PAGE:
Announcing QRadioLink 0.8.0-alpha1

@adim - Adrian

I have all the dependencies installed and compiled the app fine this evening. However, I was unable to start the LimeSDR USB or the Lime Mini I have even when I set the receive and transmit settings in the ‘Setup’ tab like you’d expect for GNURadio (driver=lime, soapy=0). Woudn’t start the Lime at all (both of my Limes have the updated firmware to the currrent revision). So I fell back A LOT and installed an RTL-SDR and set the receive path in the ‘Setup’ to: rtl=0. Restarted the app and I was able to tune and listen to the FM radio band fine and some of the weather stations (162.475 MHz WXL71 in Cedar Rapids, Iowa). So the app works, it just isn’t working (or recognizing) the Lime(s).

Can you let me know the following setup syntax for receive and transmit for the following:

Lime Mini
Red Pitaya

I would like to see if I can get any (or all) of those working with the app. I don’t know what setup syntax for receive and transmit will be for all those SDRs that I have for testing.

Also, for the Red Pitaya, is there anything I need to do with the Ethernet setup to make it work? Please let me know on that, too.

I have my Linux Box and a Linux Laptop setup on your app and both work with a RTL-SDR.

Please advise at your soonest - thanks,

73 de Marty, KN0CK

Yep, so my best guess is you don’t have SoapyLMS7 and/or SoapySDR built into gr-osmosdr. This is kind of up to the distro maintainer to build support for what.
If you use SoapySDRUtil you should be able to see the Lime hardware. If you don’t see it, then you’re missing SoapyLMS7 and LimeSuite libraries. Guide for them is on this site’s wiki (sorry, quite busy right now with other things).
If you see it, then gr-osmosdr doesn’t have Soapy devices support, in which case you need to have SoapySDR, SoapyLMS7 and LimeSuite installed, complete with udev rules, and the compile gr-osmosdr manully. Cmake should find everything then.

adrian@xbcb43:~/$ SoapySDRUtil --find

Soapy SDR – the SDR abstraction library


Found device 0
addr = 24607:1027
driver = lime
label = LimeSDR Mini [USB 3.0] 1D35485DAAFDC2
media = USB 3.0
module = uLimeSDR
name = LimeSDR Mini
serial = 1D35485DAAFDC2


@adim - Adrian,

Here are a couple of shots when I use SoapySDRUtil --find. As you can see I have SoapySDR installed and SoapyLMS7 is also installed because prior to cloning the QRadiolink subdirectory and compiling the app I made sure the following LimeSDR dependencies were met:

sudo add-apt-repository -y ppa:myriadrf/drivers
sudo apt-get update
sudo apt-get install limesuite liblimesuite-dev limesuite-udev limesuite-images
sudo apt-get install soapysdr-tools soapysdr-module-lms7

So it’s all there…Here’s the picture to prove it:

…Also, here’s what the app screen looks like when it comes up and is in receive mode:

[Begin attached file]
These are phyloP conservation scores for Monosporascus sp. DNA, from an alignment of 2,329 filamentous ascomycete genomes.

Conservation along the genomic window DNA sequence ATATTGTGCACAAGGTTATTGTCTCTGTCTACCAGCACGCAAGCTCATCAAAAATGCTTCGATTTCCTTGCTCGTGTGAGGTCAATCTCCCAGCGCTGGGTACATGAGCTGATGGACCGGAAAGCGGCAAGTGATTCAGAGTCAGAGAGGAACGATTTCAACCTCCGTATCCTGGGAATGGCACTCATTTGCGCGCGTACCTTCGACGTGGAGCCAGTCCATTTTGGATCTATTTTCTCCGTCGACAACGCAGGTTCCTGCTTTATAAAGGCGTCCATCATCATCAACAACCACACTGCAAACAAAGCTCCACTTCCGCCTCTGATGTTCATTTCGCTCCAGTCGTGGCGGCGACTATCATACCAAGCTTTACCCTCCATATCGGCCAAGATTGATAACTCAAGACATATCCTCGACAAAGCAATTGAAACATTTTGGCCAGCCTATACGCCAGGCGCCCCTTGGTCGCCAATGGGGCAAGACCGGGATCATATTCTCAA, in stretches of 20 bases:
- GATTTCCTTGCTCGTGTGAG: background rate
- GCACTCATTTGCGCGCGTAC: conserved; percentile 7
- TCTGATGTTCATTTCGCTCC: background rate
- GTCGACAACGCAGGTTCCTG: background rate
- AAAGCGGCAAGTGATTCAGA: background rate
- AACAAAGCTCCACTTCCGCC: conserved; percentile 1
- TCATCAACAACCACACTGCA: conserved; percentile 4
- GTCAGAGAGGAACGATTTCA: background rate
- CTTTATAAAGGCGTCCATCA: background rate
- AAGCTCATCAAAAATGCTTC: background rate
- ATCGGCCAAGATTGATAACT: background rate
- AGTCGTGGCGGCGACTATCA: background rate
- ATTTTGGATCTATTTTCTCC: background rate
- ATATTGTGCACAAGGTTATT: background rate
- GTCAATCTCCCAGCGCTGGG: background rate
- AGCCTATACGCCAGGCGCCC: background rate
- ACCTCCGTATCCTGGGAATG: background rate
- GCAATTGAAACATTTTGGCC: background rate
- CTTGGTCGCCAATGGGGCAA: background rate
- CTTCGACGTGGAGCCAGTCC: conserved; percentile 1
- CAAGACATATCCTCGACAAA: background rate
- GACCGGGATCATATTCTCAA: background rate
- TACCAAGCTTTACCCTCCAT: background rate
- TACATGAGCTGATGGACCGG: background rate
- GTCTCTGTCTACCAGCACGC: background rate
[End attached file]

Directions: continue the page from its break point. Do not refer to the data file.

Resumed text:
…and moments later it crashes, closes, and the following is the end of the report in terminal:

What I’ll try tonight is compiling gr-osmosdr and see if it changes anything - currently it’s just an install (sudo apt-get install gr-osmosdr).

From my earlier post, can you let me know the following setup syntax for receive and transmit for the following:

Lime Mini
Red Pitaya

I would like to see if I can get any (or all) of those working with the app. I don’t know what setup syntax for receive and transmit will be for all those SDRs that I have for testing. Also, for the Red Pitaya, is there anything I need to do with the Ethernet setup to make it work? Please let me know on that, too.

I’m trying to help with the testing, Adrian - making this app work with the LimeSDR will be groundbreaking because it’s what everyone has been waiting patiently for over 3 1/2 years.

73 de Marty, KN0CK

Yes, that looks like it’s coming from gr-osmosdr. You’ve got some audio issues too. Is Pulseaudio running?
The device name should be the same you use in Gqrx (soapy=0,driver=lime)
In fact, if you have no other devices plugged in you can just use soapy=0 and it will be detected just fine by gr-osmosdr.
I had a listen last night on HF (I’m not a big HF fan because of city noise floors and only a small indoor loop that’s good for receiving broadcast and KW operators).
There’s no NCO setting needed. However, it seems to work better at high sample rates (20 Msps) than at low sample rates. At 20 Msps I only need about half of the gain, otherwise I get swamped by commercial FM, cellular and other stuff. At 2 Msps I have to set gain to about 90% to hear anything. Broadcast at 7 Mhz is readable but quite small signal. I probably will never use this for HF but interesting nevertheless.

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@adim - Adrian,

I have Pulseaudio working - I was listening to both platforms playing last night switching the dongle from the desktop machine to the laptop and the audio is fine from the internal speakers.

I’ll fix the issue with the ‘soapy=0,driver=lime’ when I get home this evening - I do want to try the Lime on receive and then see how transmit works. Thanks for the info on the soapy=0 for other devices - that will help for Red Pitaya and HackRF. I’m assuming that the same arguments that are used in receive are also used in transmit, too? Please let me know on that.